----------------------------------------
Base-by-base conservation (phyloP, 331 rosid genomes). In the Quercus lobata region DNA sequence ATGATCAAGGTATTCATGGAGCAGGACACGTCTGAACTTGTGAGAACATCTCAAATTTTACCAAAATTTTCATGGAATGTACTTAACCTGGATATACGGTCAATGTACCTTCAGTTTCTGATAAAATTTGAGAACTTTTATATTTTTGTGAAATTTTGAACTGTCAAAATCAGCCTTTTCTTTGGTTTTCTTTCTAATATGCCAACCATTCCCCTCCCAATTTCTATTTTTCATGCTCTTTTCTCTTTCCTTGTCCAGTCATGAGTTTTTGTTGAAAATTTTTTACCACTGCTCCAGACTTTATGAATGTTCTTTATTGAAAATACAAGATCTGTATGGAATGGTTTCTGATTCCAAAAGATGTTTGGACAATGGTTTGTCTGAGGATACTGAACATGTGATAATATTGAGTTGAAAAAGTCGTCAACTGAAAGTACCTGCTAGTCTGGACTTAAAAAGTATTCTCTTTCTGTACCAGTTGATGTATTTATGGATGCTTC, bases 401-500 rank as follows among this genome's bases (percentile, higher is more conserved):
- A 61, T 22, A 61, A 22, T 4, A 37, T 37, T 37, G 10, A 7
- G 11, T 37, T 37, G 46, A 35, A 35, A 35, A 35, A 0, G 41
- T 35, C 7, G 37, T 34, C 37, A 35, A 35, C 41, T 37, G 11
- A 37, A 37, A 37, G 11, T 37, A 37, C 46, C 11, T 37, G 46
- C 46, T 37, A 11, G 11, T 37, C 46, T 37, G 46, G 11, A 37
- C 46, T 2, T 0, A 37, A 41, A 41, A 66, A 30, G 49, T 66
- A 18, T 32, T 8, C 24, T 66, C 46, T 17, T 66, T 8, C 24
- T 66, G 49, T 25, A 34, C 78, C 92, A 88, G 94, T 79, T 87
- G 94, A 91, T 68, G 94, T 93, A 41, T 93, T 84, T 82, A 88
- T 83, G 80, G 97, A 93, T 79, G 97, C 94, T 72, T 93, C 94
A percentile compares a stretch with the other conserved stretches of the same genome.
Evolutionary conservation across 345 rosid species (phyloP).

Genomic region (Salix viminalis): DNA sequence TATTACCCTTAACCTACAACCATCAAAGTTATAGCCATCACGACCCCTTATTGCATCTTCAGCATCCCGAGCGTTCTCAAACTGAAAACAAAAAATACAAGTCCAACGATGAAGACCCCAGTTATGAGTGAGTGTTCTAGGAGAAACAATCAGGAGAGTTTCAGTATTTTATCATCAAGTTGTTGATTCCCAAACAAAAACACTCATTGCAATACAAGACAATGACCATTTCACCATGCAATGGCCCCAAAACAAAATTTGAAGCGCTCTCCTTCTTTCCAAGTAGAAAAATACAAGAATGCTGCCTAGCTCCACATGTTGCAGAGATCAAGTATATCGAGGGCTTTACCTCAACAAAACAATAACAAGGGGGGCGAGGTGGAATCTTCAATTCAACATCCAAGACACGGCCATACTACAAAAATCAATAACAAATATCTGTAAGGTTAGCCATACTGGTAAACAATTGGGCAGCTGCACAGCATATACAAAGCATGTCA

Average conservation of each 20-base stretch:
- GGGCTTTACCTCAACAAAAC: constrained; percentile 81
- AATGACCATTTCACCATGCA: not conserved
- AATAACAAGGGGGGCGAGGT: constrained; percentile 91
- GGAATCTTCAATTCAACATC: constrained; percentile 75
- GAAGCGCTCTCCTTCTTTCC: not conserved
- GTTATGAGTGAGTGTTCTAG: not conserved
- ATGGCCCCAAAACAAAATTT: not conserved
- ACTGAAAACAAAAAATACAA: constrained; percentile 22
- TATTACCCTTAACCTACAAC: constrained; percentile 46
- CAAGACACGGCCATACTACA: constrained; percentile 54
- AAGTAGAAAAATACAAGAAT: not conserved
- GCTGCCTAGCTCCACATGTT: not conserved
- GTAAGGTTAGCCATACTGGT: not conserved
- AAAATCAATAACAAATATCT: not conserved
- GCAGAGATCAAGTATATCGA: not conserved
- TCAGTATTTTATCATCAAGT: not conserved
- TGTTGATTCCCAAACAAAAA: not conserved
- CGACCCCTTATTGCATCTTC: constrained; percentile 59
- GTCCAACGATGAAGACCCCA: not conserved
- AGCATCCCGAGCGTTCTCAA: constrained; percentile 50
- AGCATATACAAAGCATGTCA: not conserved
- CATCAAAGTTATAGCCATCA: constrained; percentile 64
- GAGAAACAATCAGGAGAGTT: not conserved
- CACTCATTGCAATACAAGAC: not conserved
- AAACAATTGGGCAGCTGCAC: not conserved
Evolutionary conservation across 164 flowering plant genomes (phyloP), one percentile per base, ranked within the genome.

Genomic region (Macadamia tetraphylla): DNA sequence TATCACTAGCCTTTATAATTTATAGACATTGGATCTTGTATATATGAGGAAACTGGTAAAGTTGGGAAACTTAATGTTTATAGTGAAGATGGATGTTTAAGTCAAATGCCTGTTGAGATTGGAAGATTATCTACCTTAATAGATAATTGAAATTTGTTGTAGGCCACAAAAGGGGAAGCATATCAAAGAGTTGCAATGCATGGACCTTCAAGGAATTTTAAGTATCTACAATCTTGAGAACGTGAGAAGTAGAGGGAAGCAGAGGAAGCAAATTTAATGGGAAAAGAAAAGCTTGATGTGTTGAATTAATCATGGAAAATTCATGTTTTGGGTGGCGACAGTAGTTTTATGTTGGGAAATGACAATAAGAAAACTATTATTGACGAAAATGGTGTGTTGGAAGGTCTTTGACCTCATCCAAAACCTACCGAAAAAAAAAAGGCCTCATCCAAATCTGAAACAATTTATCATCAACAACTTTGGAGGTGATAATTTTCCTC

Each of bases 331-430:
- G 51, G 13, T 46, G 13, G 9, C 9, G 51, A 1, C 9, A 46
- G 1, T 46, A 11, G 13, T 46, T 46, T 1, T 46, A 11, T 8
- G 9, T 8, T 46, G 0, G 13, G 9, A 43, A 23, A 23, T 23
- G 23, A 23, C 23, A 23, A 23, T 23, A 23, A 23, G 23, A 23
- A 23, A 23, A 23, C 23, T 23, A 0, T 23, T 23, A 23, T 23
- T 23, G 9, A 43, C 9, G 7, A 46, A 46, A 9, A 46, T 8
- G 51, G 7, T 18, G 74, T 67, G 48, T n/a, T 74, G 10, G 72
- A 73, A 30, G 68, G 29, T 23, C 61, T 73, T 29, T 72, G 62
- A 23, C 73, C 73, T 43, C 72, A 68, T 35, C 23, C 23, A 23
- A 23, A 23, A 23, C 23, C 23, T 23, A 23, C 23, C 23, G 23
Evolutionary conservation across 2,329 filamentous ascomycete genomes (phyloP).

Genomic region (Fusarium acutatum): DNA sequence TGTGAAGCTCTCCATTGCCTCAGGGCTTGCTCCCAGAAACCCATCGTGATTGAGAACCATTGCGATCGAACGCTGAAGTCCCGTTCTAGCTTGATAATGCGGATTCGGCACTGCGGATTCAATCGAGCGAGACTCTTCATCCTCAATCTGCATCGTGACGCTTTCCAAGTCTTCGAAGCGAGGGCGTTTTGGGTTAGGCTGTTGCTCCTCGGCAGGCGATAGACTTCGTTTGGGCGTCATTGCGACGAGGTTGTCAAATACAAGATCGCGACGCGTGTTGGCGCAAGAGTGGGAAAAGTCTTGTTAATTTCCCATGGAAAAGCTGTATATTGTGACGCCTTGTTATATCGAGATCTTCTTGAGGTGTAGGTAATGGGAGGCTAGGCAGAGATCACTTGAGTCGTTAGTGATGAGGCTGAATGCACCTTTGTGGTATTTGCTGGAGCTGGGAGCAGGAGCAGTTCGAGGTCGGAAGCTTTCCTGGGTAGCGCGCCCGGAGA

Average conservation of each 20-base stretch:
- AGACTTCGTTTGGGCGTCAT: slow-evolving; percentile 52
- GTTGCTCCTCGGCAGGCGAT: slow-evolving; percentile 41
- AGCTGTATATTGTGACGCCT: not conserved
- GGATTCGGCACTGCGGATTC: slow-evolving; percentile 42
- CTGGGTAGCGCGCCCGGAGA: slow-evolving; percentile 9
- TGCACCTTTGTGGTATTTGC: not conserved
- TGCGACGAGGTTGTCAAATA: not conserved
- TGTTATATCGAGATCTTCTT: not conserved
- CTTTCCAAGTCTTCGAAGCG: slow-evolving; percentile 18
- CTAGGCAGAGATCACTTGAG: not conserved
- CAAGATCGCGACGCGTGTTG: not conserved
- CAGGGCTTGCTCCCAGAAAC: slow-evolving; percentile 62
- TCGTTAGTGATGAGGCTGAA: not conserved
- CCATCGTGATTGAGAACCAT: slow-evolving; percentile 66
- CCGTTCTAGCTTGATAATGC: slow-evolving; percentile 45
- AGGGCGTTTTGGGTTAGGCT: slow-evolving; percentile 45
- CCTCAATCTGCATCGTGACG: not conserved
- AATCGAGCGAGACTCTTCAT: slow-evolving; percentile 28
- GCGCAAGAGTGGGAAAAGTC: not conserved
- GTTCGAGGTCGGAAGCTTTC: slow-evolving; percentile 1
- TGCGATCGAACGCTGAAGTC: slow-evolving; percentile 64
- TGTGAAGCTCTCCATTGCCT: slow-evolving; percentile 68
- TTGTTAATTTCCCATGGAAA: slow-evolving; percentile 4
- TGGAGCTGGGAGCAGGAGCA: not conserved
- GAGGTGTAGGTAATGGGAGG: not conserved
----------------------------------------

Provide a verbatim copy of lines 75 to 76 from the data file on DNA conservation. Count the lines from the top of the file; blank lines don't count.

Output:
- GCGCAAGAGTGGGAAAAGTC: not conserved
- GTTCGAGGTCGGAAGCTTTC: slow-evolving; percentile 1